Whereas the preceding genus took us to the cold mountain heights, we now descend again to sea level or slightly above it, to the tropical rainforests and steaming swamps — the home of magnificent plants which have only recently begun to find their way into cultivation as house plants.
At first glance most species of Heliconia resemble a several-storeyed Strelitzia. The resemblance is not a chance one, for the two genera are closely related. Strelitzia, however, consists of only five South African species, whereas Heliconia is a genus of tropical America embracing some 150 species.
Botanical gardens generally contain other species than the one from Costa Rica. The one mainly found there is Heliconia bihai, distributed from Mexico to southern Brazil, which reaches a height of 6 m (20 ft) in the wild (in cultivation, barely half that as a rule). The flower spikes are about 60 cm (2 ft) high; the bracts bright scarlet tipped with yellow, theyellow. Noted for its beautiful coloration is the species H. metatlica, about 2 m (6 ft) high. The leaves have red stalks and are coloured violet-purple on the underside and glossy, velvety green above. The flower stem is red, the bracts green, the flowers green-red. Readers will surely agree that the ** illustration and descriptions suffice to support the statement that these are not only exotic but also spectacular plants that merit the attention of growers. Not all species, however, are nearly so robust and vigorous. For example, in the mountains round Machu Picchu in Peru the author once collected H. affinis, a plant barely 1.5 m (5 ft) high, with a full half of that taken up by the bright yellow-pink-orange-red flower spikes. Cross-breeding, particularly of the miniature species, offers interesting and far-reaching prospects.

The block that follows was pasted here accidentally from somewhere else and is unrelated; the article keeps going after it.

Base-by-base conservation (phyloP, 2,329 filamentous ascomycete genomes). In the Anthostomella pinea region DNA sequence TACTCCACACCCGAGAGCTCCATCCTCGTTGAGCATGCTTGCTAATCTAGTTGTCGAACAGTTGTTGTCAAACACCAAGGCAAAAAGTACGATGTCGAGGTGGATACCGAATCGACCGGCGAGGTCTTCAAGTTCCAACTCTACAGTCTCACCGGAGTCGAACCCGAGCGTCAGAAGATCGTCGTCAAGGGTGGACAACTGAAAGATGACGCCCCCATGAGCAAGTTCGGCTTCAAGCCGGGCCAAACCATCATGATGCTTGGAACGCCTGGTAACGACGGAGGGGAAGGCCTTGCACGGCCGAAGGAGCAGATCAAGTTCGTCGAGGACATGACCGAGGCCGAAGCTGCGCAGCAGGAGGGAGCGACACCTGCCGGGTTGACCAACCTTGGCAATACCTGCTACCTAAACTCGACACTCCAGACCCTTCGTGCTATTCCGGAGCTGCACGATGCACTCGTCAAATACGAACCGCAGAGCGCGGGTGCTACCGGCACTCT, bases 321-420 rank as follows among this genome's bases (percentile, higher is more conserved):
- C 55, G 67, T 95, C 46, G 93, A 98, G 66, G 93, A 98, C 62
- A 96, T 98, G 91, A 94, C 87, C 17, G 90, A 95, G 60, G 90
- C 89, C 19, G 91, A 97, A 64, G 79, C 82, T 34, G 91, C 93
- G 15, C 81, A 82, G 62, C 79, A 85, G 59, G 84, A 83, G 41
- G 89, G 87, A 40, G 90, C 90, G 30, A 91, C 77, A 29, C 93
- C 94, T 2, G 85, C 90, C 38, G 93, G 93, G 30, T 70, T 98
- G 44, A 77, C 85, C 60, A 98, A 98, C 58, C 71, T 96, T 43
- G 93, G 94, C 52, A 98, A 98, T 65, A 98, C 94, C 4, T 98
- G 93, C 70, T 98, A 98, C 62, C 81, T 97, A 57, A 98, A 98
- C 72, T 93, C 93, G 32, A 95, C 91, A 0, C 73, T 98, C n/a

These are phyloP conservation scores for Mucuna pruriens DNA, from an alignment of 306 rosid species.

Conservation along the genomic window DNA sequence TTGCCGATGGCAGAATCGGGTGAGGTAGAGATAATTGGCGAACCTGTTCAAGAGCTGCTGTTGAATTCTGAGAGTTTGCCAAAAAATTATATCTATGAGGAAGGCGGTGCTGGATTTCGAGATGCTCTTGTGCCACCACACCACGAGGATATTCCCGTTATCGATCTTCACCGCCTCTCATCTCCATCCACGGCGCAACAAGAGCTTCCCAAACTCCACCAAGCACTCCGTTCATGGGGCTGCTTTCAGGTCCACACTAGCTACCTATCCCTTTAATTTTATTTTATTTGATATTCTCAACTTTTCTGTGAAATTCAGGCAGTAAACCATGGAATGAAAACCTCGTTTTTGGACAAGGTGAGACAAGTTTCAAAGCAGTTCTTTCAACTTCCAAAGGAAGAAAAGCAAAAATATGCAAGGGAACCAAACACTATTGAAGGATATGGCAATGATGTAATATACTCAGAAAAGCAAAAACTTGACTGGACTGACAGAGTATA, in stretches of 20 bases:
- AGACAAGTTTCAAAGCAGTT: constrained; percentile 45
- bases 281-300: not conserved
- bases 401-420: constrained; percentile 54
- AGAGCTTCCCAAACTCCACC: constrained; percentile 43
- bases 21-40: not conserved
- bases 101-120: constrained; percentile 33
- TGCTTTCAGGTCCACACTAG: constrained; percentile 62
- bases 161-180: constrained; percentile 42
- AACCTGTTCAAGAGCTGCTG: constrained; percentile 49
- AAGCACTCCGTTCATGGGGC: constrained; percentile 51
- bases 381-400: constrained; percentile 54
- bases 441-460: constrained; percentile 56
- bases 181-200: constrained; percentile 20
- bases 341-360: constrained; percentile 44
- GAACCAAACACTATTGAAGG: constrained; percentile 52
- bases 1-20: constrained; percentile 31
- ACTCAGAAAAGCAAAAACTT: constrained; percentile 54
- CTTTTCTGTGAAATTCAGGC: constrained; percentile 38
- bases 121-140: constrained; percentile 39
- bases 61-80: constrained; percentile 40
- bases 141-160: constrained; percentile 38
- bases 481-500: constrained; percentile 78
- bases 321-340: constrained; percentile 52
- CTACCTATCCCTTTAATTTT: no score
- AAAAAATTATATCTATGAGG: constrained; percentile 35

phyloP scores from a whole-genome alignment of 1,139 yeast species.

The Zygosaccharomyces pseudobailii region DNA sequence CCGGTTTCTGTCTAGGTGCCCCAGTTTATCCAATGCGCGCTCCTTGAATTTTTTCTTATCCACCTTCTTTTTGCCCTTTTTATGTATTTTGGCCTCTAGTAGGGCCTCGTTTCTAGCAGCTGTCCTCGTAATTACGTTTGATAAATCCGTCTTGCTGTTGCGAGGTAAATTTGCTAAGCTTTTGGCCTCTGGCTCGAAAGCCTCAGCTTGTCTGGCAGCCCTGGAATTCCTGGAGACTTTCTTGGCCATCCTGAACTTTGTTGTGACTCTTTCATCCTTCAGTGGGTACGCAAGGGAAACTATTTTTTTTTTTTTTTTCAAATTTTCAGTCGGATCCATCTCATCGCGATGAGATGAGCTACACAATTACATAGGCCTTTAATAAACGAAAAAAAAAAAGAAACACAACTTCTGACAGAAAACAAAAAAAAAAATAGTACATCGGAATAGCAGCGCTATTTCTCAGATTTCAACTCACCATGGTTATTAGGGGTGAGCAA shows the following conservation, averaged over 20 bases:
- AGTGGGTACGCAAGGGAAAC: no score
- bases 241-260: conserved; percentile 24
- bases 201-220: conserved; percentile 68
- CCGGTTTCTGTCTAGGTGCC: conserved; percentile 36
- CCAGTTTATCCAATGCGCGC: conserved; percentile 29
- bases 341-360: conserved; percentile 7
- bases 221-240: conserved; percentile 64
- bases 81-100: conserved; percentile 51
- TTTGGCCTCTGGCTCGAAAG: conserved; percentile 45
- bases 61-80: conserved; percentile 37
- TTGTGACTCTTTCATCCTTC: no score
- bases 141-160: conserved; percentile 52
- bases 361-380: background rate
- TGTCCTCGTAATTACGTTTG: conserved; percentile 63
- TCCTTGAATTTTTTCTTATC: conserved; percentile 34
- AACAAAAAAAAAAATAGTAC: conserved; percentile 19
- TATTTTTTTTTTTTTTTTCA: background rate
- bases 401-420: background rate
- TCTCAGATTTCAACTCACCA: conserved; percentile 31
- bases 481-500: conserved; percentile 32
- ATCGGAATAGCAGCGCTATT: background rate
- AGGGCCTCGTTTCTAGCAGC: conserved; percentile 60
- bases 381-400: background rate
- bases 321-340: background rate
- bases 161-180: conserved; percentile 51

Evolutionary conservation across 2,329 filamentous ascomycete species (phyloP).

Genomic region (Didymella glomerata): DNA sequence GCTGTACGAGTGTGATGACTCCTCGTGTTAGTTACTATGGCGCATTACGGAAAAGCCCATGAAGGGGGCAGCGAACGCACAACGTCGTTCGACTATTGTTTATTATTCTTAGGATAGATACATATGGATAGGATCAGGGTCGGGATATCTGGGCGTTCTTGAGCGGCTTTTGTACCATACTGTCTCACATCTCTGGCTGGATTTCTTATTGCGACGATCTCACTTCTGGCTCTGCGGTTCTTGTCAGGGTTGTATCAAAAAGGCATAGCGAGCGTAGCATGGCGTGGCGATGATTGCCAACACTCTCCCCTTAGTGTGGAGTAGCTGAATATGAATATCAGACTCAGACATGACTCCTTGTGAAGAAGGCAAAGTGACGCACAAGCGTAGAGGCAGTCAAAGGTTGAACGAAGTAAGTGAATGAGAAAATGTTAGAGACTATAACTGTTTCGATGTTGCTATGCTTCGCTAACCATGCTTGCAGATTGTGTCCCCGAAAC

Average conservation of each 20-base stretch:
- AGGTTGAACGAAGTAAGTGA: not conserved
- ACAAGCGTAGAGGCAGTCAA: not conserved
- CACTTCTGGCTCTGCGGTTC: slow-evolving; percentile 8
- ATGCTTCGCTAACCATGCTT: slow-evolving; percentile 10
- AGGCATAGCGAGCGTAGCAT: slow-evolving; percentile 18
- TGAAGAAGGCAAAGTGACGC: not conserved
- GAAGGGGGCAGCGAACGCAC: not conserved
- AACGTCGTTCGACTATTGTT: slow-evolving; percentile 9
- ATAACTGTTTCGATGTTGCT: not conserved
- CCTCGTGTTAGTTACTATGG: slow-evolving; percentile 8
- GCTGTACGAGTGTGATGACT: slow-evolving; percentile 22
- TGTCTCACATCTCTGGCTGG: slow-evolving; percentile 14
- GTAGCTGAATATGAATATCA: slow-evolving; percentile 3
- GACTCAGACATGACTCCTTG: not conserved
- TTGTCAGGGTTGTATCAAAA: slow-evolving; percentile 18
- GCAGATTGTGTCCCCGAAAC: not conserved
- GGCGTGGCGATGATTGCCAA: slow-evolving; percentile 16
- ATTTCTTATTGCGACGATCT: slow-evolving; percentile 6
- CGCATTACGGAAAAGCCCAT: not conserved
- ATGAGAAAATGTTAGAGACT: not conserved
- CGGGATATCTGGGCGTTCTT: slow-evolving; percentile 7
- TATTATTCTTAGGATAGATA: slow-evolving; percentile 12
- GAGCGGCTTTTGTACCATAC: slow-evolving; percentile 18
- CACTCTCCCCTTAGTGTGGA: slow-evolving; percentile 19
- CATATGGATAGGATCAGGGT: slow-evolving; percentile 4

Heliconias should be grown in a peaty compost enriched with loam at a permanently high temperature and with high humidity, in other words in a glasshouse, large plant-case or paludarium.